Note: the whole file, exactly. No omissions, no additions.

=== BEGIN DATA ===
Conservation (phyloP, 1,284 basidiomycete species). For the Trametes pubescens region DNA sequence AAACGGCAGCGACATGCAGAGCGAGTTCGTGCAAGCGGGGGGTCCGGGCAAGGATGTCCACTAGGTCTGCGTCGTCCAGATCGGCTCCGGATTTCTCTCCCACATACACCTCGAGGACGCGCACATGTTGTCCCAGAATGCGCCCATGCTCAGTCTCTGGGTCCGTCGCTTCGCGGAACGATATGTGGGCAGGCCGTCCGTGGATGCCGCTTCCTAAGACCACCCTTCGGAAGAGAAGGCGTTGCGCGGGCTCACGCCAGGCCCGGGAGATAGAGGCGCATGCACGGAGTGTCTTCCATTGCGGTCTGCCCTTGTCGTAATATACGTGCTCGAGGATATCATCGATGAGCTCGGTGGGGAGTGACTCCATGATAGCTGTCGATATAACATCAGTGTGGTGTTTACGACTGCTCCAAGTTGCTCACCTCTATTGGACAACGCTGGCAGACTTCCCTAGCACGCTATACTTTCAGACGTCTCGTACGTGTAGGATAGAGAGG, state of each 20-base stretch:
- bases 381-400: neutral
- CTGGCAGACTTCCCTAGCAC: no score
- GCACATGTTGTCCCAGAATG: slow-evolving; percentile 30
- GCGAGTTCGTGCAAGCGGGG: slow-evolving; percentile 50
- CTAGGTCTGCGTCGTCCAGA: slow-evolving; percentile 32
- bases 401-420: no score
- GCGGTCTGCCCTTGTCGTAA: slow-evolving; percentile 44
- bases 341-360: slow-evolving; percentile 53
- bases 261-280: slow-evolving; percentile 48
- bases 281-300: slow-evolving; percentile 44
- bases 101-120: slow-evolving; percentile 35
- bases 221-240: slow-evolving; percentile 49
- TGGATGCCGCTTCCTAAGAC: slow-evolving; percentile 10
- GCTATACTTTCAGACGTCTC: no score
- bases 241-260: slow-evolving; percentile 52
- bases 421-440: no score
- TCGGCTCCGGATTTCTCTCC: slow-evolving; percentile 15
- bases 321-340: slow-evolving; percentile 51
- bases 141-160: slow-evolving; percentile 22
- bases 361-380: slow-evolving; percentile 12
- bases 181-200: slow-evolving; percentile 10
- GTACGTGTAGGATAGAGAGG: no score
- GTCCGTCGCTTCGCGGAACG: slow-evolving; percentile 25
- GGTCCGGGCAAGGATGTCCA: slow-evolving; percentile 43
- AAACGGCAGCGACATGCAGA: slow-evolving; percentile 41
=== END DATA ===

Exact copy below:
Conservation (phyloP, 1,284 basidiomycete species). For the Trametes pubescens region DNA sequence AAACGGCAGCGACATGCAGAGCGAGTTCGTGCAAGCGGGGGGTCCGGGCAAGGATGTCCACTAGGTCTGCGTCGTCCAGATCGGCTCCGGATTTCTCTCCCACATACACCTCGAGGACGCGCACATGTTGTCCCAGAATGCGCCCATGCTCAGTCTCTGGGTCCGTCGCTTCGCGGAACGATATGTGGGCAGGCCGTCCGTGGATGCCGCTTCCTAAGACCACCCTTCGGAAGAGAAGGCGTTGCGCGGGCTCACGCCAGGCCCGGGAGATAGAGGCGCATGCACGGAGTGTCTTCCATTGCGGTCTGCCCTTGTCGTAATATACGTGCTCGAGGATATCATCGATGAGCTCGGTGGGGAGTGACTCCATGATAGCTGTCGATATAACATCAGTGTGGTGTTTACGACTGCTCCAAGTTGCTCACCTCTATTGGACAACGCTGGCAGACTTCCCTAGCACGCTATACTTTCAGACGTCTCGTACGTGTAGGATAGAGAGG, state of each 20-base stretch:
- bases 381-400: neutral
- CTGGCAGACTTCCCTAGCAC: no score
- GCACATGTTGTCCCAGAATG: slow-evolving; percentile 30
- GCGAGTTCGTGCAAGCGGGG: slow-evolving; percentile 50
- CTAGGTCTGCGTCGTCCAGA: slow-evolving; percentile 32
- bases 401-420: no score
- GCGGTCTGCCCTTGTCGTAA: slow-evolving; percentile 44
- bases 341-360: slow-evolving; percentile 53
- bases 261-280: slow-evolving; percentile 48
- bases 281-300: slow-evolving; percentile 44
- bases 101-120: slow-evolving; percentile 35
- bases 221-240: slow-evolving; percentile 49
- TGGATGCCGCTTCCTAAGAC: slow-evolving; percentile 10
- GCTATACTTTCAGACGTCTC: no score
- bases 241-260: slow-evolving; percentile 52
- bases 421-440: no score
- TCGGCTCCGGATTTCTCTCC: slow-evolving; percentile 15
- bases 321-340: slow-evolving; percentile 51
- bases 141-160: slow-evolving; percentile 22
- bases 361-380: slow-evolving; percentile 12
- bases 181-200: slow-evolving; percentile 10
- GTACGTGTAGGATAGAGAGG: no score
- GTCCGTCGCTTCGCGGAACG: slow-evolving; percentile 25
- GGTCCGGGCAAGGATGTCCA: slow-evolving; percentile 43
- AAACGGCAGCGACATGCAGA: slow-evolving; percentile 41